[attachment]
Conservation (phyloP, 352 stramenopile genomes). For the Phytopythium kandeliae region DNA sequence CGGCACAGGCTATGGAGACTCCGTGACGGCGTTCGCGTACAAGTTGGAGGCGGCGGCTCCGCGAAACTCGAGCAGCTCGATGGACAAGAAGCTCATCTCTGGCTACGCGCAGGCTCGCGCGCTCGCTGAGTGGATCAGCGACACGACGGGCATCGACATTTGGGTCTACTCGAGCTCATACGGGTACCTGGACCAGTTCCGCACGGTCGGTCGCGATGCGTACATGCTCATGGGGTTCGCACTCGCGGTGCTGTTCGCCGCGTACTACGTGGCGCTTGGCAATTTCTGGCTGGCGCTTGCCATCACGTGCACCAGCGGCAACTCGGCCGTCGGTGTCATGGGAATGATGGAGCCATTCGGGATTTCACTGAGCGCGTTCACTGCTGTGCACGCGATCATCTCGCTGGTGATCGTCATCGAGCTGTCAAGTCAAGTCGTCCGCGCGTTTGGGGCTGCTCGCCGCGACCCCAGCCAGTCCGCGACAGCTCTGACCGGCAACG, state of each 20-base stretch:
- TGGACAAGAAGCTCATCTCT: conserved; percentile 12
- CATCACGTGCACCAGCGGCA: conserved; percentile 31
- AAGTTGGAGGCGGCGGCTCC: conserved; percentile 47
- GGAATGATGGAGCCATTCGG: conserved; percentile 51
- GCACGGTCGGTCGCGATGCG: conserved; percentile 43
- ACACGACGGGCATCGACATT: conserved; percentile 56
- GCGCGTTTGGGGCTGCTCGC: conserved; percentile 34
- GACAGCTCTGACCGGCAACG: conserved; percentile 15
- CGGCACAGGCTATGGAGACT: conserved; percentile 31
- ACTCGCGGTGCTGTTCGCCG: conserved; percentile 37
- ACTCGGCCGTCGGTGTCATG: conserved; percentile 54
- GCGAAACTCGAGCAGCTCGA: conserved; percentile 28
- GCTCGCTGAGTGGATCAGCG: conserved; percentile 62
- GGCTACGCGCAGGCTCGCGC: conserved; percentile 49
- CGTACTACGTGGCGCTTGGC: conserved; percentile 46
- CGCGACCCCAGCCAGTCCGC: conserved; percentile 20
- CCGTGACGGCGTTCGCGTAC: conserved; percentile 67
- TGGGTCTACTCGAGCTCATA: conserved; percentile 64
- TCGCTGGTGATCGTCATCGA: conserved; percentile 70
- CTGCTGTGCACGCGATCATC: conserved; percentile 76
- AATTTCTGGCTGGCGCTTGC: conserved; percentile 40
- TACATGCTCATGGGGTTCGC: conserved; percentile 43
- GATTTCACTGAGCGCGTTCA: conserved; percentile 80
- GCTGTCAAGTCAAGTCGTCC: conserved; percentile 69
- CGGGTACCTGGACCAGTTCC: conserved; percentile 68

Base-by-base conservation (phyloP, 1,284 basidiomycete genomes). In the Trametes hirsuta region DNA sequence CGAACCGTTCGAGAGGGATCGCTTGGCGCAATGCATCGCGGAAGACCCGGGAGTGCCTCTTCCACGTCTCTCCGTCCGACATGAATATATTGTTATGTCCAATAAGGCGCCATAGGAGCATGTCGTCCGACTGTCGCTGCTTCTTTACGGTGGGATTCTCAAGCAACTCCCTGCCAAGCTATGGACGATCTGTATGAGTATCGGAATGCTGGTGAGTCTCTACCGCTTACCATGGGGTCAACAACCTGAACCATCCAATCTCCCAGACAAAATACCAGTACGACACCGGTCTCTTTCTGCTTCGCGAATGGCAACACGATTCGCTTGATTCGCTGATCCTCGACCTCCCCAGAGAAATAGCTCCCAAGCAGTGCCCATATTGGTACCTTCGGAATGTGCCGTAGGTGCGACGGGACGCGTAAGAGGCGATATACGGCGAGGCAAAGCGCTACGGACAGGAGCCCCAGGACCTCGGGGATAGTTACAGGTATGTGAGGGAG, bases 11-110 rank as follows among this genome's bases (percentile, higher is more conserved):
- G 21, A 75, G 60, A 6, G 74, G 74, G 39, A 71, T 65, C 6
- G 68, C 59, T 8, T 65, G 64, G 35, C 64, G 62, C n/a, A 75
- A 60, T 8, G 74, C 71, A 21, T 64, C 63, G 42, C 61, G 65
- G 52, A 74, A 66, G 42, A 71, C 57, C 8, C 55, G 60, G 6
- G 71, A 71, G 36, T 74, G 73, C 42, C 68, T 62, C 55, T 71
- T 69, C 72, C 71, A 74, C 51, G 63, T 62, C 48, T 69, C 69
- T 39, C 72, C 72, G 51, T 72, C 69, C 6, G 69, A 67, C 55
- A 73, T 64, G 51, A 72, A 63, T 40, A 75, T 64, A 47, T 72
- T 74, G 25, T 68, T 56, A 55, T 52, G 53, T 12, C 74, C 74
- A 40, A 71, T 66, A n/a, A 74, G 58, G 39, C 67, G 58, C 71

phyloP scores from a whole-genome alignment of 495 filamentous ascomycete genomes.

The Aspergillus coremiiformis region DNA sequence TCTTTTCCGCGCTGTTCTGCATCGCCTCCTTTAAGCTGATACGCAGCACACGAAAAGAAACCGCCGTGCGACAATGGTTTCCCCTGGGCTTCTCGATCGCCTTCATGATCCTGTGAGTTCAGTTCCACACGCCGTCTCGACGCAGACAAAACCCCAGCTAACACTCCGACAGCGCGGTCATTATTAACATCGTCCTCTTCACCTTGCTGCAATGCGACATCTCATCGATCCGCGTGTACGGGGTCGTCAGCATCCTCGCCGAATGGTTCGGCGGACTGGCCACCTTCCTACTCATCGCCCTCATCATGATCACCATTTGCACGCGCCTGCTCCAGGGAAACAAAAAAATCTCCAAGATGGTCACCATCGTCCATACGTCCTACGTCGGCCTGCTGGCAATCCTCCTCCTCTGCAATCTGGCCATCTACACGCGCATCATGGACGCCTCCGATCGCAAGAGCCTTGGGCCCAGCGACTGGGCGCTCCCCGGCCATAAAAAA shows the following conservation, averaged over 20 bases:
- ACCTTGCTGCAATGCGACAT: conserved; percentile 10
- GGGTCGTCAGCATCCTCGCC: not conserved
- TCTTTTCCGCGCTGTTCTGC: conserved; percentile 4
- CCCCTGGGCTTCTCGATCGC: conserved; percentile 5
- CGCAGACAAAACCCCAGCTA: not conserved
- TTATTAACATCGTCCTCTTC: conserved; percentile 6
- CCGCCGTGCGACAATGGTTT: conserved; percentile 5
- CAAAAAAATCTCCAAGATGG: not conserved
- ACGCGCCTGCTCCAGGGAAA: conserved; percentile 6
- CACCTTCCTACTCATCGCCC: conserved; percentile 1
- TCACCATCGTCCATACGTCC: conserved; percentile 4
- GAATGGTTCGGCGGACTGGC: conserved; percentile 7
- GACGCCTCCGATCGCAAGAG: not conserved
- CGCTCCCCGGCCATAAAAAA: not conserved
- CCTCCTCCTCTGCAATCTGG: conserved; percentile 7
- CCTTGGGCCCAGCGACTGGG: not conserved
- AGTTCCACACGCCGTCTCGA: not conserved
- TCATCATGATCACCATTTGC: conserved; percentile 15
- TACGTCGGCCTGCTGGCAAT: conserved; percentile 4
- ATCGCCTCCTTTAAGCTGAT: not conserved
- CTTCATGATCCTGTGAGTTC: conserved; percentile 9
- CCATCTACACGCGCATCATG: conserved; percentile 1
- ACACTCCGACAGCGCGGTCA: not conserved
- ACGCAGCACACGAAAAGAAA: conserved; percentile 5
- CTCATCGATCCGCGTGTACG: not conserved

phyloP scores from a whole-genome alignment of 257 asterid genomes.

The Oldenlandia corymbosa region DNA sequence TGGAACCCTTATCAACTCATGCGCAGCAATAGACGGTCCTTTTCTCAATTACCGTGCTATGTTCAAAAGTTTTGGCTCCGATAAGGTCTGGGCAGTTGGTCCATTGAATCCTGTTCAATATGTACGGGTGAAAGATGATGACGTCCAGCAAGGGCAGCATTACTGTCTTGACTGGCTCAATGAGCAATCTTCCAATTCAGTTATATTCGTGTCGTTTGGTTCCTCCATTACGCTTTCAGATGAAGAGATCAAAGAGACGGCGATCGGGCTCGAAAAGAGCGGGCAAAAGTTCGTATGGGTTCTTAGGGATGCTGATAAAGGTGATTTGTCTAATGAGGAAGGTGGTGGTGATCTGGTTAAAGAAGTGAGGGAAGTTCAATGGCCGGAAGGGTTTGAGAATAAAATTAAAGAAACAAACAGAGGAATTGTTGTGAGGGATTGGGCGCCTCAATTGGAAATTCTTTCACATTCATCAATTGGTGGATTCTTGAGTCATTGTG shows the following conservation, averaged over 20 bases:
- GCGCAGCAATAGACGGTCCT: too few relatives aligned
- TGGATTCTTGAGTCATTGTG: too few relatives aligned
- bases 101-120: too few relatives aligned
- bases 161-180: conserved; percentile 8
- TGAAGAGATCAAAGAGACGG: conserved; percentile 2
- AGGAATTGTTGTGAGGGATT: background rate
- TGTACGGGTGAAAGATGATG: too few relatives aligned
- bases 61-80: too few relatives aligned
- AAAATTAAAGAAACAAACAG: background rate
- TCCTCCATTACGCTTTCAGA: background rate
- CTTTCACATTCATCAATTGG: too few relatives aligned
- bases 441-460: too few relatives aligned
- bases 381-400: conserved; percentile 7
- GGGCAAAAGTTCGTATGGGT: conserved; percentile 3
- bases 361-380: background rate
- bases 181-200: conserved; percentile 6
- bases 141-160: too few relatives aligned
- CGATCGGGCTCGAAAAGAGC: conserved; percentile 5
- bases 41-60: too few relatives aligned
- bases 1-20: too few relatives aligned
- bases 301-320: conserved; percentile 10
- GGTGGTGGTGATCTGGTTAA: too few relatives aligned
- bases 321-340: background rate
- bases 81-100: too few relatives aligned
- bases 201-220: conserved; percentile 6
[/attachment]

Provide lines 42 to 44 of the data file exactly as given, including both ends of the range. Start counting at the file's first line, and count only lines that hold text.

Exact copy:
- TCTTTTCCGCGCTGTTCTGC: conserved; percentile 4
- CCCCTGGGCTTCTCGATCGC: conserved; percentile 5
- CGCAGACAAAACCCCAGCTA: not conserved